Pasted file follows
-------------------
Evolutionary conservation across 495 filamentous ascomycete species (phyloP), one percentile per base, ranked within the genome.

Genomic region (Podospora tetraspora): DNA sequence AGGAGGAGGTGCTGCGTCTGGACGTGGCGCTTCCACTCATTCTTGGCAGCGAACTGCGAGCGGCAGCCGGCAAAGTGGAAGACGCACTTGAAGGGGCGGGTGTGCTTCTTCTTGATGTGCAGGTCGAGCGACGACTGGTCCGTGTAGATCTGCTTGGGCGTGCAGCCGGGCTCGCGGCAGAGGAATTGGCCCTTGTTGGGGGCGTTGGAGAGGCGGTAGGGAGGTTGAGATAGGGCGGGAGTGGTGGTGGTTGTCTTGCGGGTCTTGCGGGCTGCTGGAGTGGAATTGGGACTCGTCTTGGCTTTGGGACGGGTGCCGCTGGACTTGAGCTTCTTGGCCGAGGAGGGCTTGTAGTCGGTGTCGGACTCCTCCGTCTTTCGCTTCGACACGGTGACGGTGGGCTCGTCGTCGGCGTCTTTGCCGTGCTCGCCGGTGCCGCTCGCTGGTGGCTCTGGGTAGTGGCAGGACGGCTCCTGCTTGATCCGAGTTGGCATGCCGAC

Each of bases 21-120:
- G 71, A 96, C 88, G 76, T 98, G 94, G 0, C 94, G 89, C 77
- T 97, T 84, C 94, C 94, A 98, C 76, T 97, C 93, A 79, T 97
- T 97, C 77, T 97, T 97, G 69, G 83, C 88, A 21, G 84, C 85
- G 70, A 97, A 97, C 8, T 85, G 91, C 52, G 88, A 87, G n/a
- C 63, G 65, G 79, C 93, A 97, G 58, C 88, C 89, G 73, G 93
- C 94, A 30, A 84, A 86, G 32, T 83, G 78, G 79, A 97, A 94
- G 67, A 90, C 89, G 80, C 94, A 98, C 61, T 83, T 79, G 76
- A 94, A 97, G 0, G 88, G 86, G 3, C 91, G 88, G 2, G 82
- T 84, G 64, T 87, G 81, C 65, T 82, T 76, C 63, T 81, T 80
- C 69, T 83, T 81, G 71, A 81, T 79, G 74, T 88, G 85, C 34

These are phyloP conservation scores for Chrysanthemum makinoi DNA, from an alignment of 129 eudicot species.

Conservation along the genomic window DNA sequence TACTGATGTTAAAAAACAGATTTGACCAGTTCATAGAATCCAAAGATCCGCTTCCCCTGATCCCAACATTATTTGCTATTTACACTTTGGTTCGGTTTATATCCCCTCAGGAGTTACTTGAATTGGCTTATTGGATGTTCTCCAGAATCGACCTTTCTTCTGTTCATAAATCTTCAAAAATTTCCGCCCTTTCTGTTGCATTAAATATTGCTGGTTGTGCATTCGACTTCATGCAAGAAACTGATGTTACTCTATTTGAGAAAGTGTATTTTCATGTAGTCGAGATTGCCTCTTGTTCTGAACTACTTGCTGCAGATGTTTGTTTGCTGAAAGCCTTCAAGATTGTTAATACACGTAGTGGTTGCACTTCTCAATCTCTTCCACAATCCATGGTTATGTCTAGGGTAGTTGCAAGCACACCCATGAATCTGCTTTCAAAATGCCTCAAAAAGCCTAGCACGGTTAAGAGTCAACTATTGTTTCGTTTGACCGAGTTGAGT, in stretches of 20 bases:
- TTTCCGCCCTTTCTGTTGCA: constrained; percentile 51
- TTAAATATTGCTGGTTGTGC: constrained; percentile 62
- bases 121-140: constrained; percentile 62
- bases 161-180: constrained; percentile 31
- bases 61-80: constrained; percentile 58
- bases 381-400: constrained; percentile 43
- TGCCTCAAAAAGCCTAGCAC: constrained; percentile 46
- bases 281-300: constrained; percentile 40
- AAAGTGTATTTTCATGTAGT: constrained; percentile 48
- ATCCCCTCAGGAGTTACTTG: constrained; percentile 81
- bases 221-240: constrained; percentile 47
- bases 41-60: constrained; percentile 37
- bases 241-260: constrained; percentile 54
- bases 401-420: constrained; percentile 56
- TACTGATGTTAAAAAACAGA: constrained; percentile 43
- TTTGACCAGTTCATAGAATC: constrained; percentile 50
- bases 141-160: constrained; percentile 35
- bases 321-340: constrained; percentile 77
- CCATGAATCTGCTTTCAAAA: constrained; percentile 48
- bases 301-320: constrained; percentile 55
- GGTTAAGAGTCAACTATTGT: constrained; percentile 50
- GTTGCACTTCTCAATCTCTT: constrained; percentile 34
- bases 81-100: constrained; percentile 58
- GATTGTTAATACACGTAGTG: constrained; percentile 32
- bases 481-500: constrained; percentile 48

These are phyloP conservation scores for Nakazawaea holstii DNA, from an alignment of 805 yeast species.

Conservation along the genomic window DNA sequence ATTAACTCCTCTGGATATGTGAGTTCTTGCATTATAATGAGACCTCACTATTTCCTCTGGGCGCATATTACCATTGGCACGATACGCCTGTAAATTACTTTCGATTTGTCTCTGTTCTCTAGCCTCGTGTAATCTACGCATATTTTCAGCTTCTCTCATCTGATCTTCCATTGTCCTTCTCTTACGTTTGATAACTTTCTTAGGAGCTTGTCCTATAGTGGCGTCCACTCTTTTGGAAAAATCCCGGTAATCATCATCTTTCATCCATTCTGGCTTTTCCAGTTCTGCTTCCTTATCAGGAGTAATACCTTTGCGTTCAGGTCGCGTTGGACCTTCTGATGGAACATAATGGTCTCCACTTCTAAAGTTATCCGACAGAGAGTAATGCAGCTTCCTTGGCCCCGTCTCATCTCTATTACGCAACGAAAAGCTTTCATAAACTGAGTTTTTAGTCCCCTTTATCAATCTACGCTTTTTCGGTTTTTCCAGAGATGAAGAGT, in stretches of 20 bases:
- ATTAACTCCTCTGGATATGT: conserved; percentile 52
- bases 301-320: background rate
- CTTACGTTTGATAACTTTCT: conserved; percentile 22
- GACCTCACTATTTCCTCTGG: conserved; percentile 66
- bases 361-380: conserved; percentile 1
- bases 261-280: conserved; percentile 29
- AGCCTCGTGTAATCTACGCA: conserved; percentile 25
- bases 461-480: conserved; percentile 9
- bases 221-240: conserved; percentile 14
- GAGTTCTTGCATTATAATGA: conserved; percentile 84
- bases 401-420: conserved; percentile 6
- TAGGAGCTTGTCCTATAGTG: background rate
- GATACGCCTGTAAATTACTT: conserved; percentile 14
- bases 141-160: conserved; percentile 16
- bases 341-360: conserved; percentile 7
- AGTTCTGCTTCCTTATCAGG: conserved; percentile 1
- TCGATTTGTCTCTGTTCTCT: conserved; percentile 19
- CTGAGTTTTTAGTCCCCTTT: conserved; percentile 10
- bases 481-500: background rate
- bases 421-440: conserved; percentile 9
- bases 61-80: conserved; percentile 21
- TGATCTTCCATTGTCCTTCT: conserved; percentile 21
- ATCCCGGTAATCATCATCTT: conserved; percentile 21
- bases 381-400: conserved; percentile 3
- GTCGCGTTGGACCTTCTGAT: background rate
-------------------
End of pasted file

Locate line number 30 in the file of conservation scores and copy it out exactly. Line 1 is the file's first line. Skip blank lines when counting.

- TACTGATGTTAAAAAACAGA: constrained; percentile 43